— A Gentleman from Mississippi • Thomas A. Wise

... act? Answer. 1. The relation violated was obvious—the distinction between parents and others self-evident, dictated by a law of nature. 2. The act was violence to nature—a suicide on constitutional susceptibilities. 3. The parental relation then, as now, was the focal point of the social system, and required powerful safe-guards. "Honor thy father and thy mother," stands at the head of those commands which prescribe the duties of man to man; and throughout the Bible, the parental state is God's favorite illustration of his ...
— The Anti-Slavery Examiner, Omnibus • American Anti-Slavery Society

... schemes, was spoken of kindly in Montgomery. Samuel had saved himself with the group of politicians he had persuaded to invest in the Mexican mine by selling out to a German syndicate just before he died; and Samuel had always made a point of taking care of his friends. He had carried through several noteworthy promotion schemes with profit before his Mexican disasters, and but for the necessity of saving harmless his personal and political ...
— Otherwise Phyllis • Meredith Nicholson

... party of fifty persons, and fifty grab-bag presents; all to reach Eastborough Centre in good order on Monday night on the five minutes past six express from Boston. The third letter was to Ernst. It was short and to the point. "The pseudonym is—." And he left a blank space for the name. Then he signed his own. He glanced over his writing table and saw the three poems that Alice had given him to read. He added a postscript to his letter to Ernst. ...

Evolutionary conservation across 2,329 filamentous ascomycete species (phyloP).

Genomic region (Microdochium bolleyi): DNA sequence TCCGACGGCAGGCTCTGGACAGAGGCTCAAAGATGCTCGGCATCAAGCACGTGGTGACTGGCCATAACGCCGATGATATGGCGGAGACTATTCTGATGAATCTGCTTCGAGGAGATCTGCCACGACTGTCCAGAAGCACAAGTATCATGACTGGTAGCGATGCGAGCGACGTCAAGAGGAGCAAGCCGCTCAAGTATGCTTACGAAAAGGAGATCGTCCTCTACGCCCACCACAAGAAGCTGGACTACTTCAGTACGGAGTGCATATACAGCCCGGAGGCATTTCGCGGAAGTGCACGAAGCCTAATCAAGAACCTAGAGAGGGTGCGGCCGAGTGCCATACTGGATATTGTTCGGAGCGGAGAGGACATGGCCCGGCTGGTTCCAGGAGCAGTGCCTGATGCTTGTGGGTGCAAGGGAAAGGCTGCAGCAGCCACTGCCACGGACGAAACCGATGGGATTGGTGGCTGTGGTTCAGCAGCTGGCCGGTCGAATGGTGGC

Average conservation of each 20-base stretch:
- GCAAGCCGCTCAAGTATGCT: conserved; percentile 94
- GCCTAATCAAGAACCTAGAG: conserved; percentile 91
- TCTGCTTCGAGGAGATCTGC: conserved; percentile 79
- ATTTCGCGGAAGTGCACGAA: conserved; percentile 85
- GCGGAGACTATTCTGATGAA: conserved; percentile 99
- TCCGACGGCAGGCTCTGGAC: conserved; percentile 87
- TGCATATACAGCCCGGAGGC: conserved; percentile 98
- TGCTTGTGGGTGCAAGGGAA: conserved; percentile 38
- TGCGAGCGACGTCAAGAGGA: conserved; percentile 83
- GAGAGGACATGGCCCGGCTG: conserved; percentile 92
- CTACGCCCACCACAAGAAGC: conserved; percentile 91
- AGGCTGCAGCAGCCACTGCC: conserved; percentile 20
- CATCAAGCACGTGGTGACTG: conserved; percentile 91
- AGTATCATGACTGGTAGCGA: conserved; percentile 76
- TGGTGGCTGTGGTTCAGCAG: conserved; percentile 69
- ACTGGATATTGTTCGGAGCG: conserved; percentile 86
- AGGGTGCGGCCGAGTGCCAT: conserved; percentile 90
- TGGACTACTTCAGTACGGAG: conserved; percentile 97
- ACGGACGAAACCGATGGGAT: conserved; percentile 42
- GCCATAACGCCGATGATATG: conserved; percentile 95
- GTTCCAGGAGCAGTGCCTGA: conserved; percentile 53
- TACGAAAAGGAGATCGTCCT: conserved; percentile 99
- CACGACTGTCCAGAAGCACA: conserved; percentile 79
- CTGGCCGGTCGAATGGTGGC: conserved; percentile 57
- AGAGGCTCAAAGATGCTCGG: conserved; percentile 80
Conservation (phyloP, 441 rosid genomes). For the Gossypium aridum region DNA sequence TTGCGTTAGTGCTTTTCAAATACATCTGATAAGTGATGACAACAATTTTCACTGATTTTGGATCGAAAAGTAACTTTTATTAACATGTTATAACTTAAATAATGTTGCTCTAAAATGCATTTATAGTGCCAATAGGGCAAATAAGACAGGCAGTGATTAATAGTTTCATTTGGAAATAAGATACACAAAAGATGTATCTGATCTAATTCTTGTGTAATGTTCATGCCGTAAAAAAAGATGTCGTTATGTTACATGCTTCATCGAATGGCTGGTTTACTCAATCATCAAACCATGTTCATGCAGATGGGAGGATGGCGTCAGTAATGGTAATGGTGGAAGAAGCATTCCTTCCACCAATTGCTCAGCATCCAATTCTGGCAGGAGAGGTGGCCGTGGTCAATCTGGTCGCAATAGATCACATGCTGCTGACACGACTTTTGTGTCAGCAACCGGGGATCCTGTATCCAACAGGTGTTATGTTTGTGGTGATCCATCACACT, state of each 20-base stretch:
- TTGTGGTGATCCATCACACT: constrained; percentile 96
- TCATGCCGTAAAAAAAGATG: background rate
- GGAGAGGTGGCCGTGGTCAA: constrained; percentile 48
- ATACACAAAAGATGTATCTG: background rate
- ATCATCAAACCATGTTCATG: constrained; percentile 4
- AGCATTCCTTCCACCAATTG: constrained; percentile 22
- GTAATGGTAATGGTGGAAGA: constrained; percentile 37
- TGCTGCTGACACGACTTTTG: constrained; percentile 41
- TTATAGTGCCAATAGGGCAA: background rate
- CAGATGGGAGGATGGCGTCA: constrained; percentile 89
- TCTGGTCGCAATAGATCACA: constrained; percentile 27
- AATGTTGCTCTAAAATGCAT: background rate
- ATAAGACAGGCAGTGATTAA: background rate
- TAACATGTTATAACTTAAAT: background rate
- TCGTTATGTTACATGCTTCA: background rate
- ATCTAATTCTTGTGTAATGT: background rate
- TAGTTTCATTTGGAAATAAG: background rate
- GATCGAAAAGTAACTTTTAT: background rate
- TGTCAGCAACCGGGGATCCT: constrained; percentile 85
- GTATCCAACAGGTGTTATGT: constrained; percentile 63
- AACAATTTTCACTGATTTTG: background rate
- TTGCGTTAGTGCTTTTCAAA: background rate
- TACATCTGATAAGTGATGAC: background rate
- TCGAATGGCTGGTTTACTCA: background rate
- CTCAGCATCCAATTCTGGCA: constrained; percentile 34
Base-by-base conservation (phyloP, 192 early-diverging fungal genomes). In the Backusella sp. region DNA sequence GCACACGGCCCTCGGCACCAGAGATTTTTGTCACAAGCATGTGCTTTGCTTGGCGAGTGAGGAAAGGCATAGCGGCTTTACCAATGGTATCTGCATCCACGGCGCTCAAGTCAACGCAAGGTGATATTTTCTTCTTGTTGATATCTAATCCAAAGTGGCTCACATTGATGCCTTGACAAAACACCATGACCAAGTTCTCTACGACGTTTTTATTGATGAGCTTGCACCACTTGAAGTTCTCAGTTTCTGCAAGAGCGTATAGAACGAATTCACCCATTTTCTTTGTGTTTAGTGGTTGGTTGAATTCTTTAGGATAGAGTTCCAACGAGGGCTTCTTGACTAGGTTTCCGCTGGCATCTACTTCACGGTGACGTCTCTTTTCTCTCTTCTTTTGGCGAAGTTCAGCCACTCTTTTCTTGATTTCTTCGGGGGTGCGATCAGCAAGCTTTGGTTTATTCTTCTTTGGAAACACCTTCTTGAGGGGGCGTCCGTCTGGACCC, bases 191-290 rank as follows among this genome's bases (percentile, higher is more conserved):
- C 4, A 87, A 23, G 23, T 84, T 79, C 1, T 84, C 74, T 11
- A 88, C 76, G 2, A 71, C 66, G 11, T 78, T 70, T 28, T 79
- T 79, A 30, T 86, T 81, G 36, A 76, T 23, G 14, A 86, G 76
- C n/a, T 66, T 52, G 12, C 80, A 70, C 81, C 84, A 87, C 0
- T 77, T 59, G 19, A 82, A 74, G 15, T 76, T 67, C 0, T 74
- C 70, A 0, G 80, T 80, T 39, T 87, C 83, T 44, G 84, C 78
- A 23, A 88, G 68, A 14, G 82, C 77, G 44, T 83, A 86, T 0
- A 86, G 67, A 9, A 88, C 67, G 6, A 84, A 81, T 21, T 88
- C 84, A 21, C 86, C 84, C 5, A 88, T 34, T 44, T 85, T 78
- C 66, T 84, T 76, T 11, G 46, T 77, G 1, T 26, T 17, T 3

— Quincy Adams Sawyer and Mason's Corner Folks - A Picture of New England Home Life • Charles Felton Pidgin

... that point in ten days that he could say such things to her and win her smile. She did not believe in the least that he loved her. He always laughed ...
— The Trumpeter Swan • Temple Bailey

... recent critic, commenting upon his work as represented in these engravings, says: "The energy and undismayed simplicity of his imagination enable him, in this order of creations, to touch the highest point of human achievement. The four angels keeping back the winds that they blow not, the four riders, the loosing of the angels of the Euphrates to slay the third part of men—these and others are conceptions of such force, such grave or tempestuous grandeur, ...
— Great Men and Famous Women, Vol. 8 (of 8) • Various

... of them is far the largest and most important of all on the river. This is the Castle of Ehrenbreitstein. Ehrenbreitstein is not only a very strong and important fortification, but it guards a very important point. ...
— Rollo on the Rhine • Jacob Abbott

... palatal takes the place of the dental, as in Brangwin for Anglo-Sax. Brandwine. Middleman is a dialect form of Michaelmas (Chapter IX). We have the same change in tiddlebat for stickleback, a word which exemplifies another point in baby phonetics, viz. the loss of initial s-, as in the classic instance tummy. To this loss of s- we owe Pick for Spick (Chapter XXIII), Pink for Spink, a dialect word for the chaffinch, and, I think, Tout for Stout. The name ...
— The Romance of Names • Ernest Weekley

... shelter-wall of spruce-boughs, he crouched long hours in sleep and long hours in waking. But the waking hours grew less, becoming semi-waking or half-dreaming hours as the process of hibernation worked their way with him. Slowly the sparkle point of consciousness and identity that was John Tarwater sank, deeper and deeper, into the profounds of his being that had been compounded ere man was man, and while he was becoming man, when he, first of all animals, regarded himself with an introspective eye and laid the beginnings of morality ...
— The Red One • Jack London

... Letheby said; "I am sure you'll do me an infinite favor if you kindly point out my many ...
— My New Curate • P.A. Sheehan